Diabetes is a disease that many people have, and if left untreated, it can be fatal.  Fortunately, people have found a variety of ways to control their diabetes.  In some cases, depending on the type of diabetes you have, it can be maintained one of two ways.  Sometimes it can be as simple as popping a sugary candy in your mouth to keep from passing out due to low sugar levels.

But there's also those who require a shot of insulin to try and control their diabetes as well.  And would you believe that the idea of using insulin to treat diabetes was a fairly NEW concept?

The first time it was ever used was on this date 95 years ago at the Toronto General Hospital (side note: how cool is it that this treatment originated just a four hour drive away from where I live!)

The patient was a fourteen-year-old boy named Leonard Thompson.  And while the first dose was administered on January 11, 1922, it took some considerable time before the treatment was even approved.

After several years of medical research that originated in Europe by several different scientists, it wasn't until 1920 that Canadian scientist Frederick Banting and professor J.J.R Macleod actually came up with the method.  Banting had hypothesized that after reading research recorded by Nicolae Paulescu, he could use the natural internal secretion of the pancreas to extract the insulin which could then be used to stablilize sugar levels within a diabetic person's blood.  After approaching Macleod with his theory, Macleod allowed him use of his lab, as well as the help of lab student Charles Best.  Banting's method was to tie a ligature around the pancreatic duct, and over the course of weeks, the digestive cells of the pancreas would die and left behind were islets which were then extracted to produce insulin.  Beginning on July 27, 1921, Banting used the extract to test on dogs, and through the tests done by both Banting and Best, they successfully managed to keep one of the dogs alive the rest of the summer.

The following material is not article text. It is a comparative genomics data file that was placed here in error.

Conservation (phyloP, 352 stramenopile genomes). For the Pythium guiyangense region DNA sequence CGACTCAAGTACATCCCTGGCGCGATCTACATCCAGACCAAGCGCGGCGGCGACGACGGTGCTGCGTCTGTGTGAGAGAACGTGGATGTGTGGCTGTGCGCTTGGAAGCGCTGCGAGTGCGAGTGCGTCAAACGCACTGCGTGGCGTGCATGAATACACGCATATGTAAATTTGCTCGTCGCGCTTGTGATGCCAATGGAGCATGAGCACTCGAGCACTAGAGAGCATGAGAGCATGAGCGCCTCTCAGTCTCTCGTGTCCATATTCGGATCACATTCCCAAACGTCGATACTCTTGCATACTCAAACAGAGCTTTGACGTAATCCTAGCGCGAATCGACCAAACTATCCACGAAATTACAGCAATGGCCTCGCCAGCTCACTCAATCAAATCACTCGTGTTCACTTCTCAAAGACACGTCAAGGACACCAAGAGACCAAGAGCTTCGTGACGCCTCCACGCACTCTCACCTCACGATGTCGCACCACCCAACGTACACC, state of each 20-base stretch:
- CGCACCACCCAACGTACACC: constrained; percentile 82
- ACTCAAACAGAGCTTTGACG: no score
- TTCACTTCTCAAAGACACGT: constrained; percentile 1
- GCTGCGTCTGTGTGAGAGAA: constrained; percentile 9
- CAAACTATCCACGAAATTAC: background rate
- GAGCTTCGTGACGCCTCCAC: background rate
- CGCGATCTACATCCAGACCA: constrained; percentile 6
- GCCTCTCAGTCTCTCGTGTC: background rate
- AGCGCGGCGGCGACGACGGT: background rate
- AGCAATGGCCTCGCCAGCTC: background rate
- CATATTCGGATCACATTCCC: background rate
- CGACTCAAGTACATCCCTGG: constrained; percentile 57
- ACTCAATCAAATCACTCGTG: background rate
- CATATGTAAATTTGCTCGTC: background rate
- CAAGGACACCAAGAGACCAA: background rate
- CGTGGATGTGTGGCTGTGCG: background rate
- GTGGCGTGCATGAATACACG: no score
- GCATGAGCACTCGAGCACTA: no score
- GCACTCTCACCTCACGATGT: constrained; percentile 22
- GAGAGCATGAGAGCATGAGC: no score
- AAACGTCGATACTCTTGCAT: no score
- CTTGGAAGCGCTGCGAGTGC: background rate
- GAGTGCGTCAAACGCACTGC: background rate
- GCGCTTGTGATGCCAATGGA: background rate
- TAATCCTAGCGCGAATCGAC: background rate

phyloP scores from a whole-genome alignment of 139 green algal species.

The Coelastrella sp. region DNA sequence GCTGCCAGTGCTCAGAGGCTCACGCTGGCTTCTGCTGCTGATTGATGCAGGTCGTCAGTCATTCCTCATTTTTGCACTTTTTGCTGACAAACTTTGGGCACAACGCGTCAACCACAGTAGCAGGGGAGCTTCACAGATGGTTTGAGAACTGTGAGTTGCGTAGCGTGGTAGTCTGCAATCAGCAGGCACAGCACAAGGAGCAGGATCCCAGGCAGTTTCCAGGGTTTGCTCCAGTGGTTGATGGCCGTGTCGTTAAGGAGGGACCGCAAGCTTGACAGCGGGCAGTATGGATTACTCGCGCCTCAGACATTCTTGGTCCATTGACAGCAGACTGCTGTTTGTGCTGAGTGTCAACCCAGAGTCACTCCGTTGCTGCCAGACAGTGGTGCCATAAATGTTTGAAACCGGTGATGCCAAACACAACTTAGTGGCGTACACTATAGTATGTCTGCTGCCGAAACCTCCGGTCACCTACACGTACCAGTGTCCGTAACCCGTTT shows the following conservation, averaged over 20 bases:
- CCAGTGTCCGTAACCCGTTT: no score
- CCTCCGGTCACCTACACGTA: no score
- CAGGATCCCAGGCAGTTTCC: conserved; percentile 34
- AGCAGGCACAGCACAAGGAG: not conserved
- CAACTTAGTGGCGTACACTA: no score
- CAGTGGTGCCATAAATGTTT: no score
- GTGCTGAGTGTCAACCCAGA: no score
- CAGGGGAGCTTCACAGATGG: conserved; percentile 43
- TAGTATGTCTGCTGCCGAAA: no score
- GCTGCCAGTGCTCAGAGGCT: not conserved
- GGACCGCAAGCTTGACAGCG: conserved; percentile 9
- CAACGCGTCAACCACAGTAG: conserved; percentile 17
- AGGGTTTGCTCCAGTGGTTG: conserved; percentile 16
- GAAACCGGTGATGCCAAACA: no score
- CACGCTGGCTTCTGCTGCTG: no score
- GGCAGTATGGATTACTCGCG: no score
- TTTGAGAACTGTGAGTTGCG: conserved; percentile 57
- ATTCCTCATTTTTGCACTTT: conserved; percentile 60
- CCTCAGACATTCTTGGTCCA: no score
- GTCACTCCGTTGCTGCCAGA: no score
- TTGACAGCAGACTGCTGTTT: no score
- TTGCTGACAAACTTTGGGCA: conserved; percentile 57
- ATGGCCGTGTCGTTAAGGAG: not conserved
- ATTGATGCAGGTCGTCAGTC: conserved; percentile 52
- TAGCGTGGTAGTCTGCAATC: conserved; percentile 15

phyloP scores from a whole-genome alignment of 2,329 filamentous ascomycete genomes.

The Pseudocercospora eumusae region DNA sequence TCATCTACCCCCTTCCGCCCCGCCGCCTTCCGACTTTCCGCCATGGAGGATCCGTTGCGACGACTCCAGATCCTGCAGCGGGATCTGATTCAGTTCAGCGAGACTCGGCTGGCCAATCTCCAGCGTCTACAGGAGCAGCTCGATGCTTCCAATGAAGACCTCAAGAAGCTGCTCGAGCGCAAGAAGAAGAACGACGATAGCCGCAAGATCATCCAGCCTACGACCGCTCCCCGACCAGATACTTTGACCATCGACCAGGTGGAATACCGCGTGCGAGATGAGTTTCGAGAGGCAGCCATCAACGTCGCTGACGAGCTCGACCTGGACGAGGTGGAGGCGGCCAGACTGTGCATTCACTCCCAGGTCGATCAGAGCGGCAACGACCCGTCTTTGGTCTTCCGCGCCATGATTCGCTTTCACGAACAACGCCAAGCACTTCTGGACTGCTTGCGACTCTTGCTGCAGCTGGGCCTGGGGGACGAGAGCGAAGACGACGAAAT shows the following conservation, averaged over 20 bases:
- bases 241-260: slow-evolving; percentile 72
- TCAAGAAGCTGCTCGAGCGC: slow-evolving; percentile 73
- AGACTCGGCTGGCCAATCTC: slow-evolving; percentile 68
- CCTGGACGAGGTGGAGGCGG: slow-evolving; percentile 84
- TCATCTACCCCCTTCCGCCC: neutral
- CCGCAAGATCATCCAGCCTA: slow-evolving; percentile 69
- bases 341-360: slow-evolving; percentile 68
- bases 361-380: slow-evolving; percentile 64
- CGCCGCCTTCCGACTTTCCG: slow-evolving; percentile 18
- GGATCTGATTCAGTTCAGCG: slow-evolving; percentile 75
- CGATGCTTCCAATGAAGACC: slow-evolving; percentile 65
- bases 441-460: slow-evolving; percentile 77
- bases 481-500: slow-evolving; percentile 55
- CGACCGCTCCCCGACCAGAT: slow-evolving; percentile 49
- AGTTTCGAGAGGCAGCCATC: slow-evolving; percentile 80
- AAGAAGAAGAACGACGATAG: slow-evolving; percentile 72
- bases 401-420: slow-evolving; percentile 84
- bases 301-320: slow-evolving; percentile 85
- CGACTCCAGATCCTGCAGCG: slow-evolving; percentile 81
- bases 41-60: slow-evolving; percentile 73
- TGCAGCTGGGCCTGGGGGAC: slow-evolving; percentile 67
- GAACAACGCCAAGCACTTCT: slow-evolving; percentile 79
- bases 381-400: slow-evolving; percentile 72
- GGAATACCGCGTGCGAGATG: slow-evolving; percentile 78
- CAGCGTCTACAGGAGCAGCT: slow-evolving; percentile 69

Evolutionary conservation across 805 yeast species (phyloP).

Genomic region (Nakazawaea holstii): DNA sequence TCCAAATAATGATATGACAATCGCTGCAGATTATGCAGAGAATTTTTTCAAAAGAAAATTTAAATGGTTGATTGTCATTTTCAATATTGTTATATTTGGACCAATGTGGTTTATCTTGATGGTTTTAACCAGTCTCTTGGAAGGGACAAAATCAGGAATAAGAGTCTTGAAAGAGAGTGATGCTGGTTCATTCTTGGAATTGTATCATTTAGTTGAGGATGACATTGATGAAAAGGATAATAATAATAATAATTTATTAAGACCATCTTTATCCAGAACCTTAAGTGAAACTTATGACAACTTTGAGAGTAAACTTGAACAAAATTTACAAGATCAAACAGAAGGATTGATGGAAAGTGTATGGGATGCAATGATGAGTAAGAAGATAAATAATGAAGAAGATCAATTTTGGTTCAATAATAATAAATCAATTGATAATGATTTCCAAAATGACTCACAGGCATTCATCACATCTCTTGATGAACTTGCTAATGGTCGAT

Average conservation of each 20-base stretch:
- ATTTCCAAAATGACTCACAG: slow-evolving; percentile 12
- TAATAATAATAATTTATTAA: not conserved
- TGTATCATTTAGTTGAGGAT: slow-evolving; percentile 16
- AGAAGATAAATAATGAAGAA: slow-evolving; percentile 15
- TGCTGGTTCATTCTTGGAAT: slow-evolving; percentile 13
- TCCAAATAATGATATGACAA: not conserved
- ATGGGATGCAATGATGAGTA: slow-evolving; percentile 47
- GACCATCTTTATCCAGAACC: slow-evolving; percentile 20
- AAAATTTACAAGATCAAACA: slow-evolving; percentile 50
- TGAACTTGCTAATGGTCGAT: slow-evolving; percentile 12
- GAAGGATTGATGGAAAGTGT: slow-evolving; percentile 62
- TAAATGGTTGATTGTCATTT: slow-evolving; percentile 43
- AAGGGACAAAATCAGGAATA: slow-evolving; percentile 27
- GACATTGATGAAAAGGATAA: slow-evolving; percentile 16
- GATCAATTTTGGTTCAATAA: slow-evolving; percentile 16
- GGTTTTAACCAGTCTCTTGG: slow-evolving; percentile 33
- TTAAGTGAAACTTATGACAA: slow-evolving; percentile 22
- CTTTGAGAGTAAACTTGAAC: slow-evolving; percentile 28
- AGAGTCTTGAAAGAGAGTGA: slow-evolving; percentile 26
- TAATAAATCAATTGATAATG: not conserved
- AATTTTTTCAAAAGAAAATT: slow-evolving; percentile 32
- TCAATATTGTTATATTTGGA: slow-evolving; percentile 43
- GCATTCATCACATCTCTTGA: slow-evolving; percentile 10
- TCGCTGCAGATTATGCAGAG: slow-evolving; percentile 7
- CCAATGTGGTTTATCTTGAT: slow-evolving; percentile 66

When they presented their findings to Macleod, he was intrigued, but felt that they needed better equipment to ensure success.  Another roadblock came up when it was discovered that the process in which to extract the islets would take up to six weeks, which was simply too long.  The idea was suggested to use fetal calf pancreas - which worked, and made the extraction process much quicker.  By the end of 1921, the team felt that enough research had been done to perform a clinical test.

And as we know, Leonard Thompson was the first patient.

Unfortunately, the dose that Thompson was initially given was impure, and Thompson sustained a very severe allergic reaction to the substance.  It would take another twelve days and more testing to be done before Banting would try administering another improved dose.  And not only was the second dose much more effective than the first, but it also eliminated the glycosuria sign of diabetes without any side effects.  As for Thompson, he would live for at least thirteen more years after taking insulin every day.

The discovery was revolutionary for the medical community in so many ways.  It earned both Banting and Macleod a Nobel Prize in 1923, and it was seen as an effective treatment for Type 1 Diabetes (which prior to 1922 was seen as a terminal illness).  In 1978, a synthetic composition of insulin was first manufactured - which is currently how it is made today.  I can't even begin to tell you how many lives have been saved because of the discovery that insulin could help diabetics live longer and more productive lives.  It's certainly a medical miracle in many ways.